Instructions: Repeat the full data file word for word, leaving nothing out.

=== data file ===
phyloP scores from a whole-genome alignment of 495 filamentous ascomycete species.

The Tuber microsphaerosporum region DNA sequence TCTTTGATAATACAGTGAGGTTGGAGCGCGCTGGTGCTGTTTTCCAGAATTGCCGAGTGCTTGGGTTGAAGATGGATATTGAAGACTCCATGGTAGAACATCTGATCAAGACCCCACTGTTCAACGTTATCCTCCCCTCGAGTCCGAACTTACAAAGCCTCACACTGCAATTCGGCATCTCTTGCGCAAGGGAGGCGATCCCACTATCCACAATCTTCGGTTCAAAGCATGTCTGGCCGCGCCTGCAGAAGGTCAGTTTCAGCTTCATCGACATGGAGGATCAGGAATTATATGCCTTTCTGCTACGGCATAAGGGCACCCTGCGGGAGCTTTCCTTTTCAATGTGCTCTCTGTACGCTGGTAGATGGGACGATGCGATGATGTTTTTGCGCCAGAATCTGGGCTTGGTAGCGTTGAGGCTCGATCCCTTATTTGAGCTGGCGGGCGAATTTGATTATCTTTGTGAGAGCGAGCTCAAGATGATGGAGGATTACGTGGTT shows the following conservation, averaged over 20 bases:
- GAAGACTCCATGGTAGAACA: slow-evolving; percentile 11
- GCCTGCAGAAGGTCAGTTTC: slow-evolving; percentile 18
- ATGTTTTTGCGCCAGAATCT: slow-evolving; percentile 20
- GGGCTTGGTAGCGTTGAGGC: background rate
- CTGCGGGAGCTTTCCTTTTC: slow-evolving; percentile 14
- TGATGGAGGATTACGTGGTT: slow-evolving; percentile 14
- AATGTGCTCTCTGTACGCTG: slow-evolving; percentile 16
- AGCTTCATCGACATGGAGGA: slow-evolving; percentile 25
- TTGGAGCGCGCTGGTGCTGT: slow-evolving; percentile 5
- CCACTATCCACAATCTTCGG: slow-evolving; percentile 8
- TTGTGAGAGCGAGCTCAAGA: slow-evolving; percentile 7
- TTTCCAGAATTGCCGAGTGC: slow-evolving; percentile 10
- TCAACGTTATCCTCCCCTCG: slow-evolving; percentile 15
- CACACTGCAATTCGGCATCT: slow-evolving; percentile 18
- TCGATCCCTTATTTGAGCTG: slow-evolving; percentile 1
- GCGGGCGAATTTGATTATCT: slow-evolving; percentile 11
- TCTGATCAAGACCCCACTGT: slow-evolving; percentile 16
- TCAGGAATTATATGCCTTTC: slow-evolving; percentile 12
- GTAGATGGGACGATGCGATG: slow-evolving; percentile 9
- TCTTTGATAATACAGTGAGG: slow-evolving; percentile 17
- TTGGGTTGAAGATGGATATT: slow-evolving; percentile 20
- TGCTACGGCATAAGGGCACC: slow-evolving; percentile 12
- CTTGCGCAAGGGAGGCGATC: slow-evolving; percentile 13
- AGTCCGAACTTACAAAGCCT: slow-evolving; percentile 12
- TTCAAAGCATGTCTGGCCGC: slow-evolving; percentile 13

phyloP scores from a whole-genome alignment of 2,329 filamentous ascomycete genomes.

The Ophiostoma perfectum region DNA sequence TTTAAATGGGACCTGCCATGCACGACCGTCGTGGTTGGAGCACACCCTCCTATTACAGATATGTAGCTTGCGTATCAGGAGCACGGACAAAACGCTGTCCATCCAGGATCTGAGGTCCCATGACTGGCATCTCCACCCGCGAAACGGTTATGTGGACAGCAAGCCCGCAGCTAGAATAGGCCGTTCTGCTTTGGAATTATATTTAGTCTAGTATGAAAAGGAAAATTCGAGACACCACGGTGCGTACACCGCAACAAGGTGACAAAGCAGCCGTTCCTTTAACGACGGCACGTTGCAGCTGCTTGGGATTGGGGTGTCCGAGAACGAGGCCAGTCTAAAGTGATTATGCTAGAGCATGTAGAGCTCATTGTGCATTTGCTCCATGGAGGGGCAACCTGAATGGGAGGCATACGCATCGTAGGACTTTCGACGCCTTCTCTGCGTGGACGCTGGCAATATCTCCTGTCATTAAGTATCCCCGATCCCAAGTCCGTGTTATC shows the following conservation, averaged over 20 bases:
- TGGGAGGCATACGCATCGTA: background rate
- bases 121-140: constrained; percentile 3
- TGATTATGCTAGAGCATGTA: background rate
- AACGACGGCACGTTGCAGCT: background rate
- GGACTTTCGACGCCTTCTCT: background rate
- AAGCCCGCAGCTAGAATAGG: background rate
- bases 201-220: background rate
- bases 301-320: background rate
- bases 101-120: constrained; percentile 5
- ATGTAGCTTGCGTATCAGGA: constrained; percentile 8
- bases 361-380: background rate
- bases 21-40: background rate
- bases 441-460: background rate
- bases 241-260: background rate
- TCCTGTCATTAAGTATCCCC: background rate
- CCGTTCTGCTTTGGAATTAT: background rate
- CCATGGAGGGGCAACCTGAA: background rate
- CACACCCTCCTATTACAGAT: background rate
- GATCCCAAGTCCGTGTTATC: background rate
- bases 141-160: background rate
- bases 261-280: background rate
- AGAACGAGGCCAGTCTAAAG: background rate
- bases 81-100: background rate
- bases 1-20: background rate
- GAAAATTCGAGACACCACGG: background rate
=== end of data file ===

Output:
phyloP scores from a whole-genome alignment of 495 filamentous ascomycete species.

The Tuber microsphaerosporum region DNA sequence TCTTTGATAATACAGTGAGGTTGGAGCGCGCTGGTGCTGTTTTCCAGAATTGCCGAGTGCTTGGGTTGAAGATGGATATTGAAGACTCCATGGTAGAACATCTGATCAAGACCCCACTGTTCAACGTTATCCTCCCCTCGAGTCCGAACTTACAAAGCCTCACACTGCAATTCGGCATCTCTTGCGCAAGGGAGGCGATCCCACTATCCACAATCTTCGGTTCAAAGCATGTCTGGCCGCGCCTGCAGAAGGTCAGTTTCAGCTTCATCGACATGGAGGATCAGGAATTATATGCCTTTCTGCTACGGCATAAGGGCACCCTGCGGGAGCTTTCCTTTTCAATGTGCTCTCTGTACGCTGGTAGATGGGACGATGCGATGATGTTTTTGCGCCAGAATCTGGGCTTGGTAGCGTTGAGGCTCGATCCCTTATTTGAGCTGGCGGGCGAATTTGATTATCTTTGTGAGAGCGAGCTCAAGATGATGGAGGATTACGTGGTT shows the following conservation, averaged over 20 bases:
- GAAGACTCCATGGTAGAACA: slow-evolving; percentile 11
- GCCTGCAGAAGGTCAGTTTC: slow-evolving; percentile 18
- ATGTTTTTGCGCCAGAATCT: slow-evolving; percentile 20
- GGGCTTGGTAGCGTTGAGGC: background rate
- CTGCGGGAGCTTTCCTTTTC: slow-evolving; percentile 14
- TGATGGAGGATTACGTGGTT: slow-evolving; percentile 14
- AATGTGCTCTCTGTACGCTG: slow-evolving; percentile 16
- AGCTTCATCGACATGGAGGA: slow-evolving; percentile 25
- TTGGAGCGCGCTGGTGCTGT: slow-evolving; percentile 5
- CCACTATCCACAATCTTCGG: slow-evolving; percentile 8
- TTGTGAGAGCGAGCTCAAGA: slow-evolving; percentile 7
- TTTCCAGAATTGCCGAGTGC: slow-evolving; percentile 10
- TCAACGTTATCCTCCCCTCG: slow-evolving; percentile 15
- CACACTGCAATTCGGCATCT: slow-evolving; percentile 18
- TCGATCCCTTATTTGAGCTG: slow-evolving; percentile 1
- GCGGGCGAATTTGATTATCT: slow-evolving; percentile 11
- TCTGATCAAGACCCCACTGT: slow-evolving; percentile 16
- TCAGGAATTATATGCCTTTC: slow-evolving; percentile 12
- GTAGATGGGACGATGCGATG: slow-evolving; percentile 9
- TCTTTGATAATACAGTGAGG: slow-evolving; percentile 17
- TTGGGTTGAAGATGGATATT: slow-evolving; percentile 20
- TGCTACGGCATAAGGGCACC: slow-evolving; percentile 12
- CTTGCGCAAGGGAGGCGATC: slow-evolving; percentile 13
- AGTCCGAACTTACAAAGCCT: slow-evolving; percentile 12
- TTCAAAGCATGTCTGGCCGC: slow-evolving; percentile 13

phyloP scores from a whole-genome alignment of 2,329 filamentous ascomycete genomes.

The Ophiostoma perfectum region DNA sequence TTTAAATGGGACCTGCCATGCACGACCGTCGTGGTTGGAGCACACCCTCCTATTACAGATATGTAGCTTGCGTATCAGGAGCACGGACAAAACGCTGTCCATCCAGGATCTGAGGTCCCATGACTGGCATCTCCACCCGCGAAACGGTTATGTGGACAGCAAGCCCGCAGCTAGAATAGGCCGTTCTGCTTTGGAATTATATTTAGTCTAGTATGAAAAGGAAAATTCGAGACACCACGGTGCGTACACCGCAACAAGGTGACAAAGCAGCCGTTCCTTTAACGACGGCACGTTGCAGCTGCTTGGGATTGGGGTGTCCGAGAACGAGGCCAGTCTAAAGTGATTATGCTAGAGCATGTAGAGCTCATTGTGCATTTGCTCCATGGAGGGGCAACCTGAATGGGAGGCATACGCATCGTAGGACTTTCGACGCCTTCTCTGCGTGGACGCTGGCAATATCTCCTGTCATTAAGTATCCCCGATCCCAAGTCCGTGTTATC shows the following conservation, averaged over 20 bases:
- TGGGAGGCATACGCATCGTA: background rate
- bases 121-140: constrained; percentile 3
- TGATTATGCTAGAGCATGTA: background rate
- AACGACGGCACGTTGCAGCT: background rate
- GGACTTTCGACGCCTTCTCT: background rate
- AAGCCCGCAGCTAGAATAGG: background rate
- bases 201-220: background rate
- bases 301-320: background rate
- bases 101-120: constrained; percentile 5
- ATGTAGCTTGCGTATCAGGA: constrained; percentile 8
- bases 361-380: background rate
- bases 21-40: background rate
- bases 441-460: background rate
- bases 241-260: background rate
- TCCTGTCATTAAGTATCCCC: background rate
- CCGTTCTGCTTTGGAATTAT: background rate
- CCATGGAGGGGCAACCTGAA: background rate
- CACACCCTCCTATTACAGAT: background rate
- GATCCCAAGTCCGTGTTATC: background rate
- bases 141-160: background rate
- bases 261-280: background rate
- AGAACGAGGCCAGTCTAAAG: background rate
- bases 81-100: background rate
- bases 1-20: background rate
- GAAAATTCGAGACACCACGG: background rate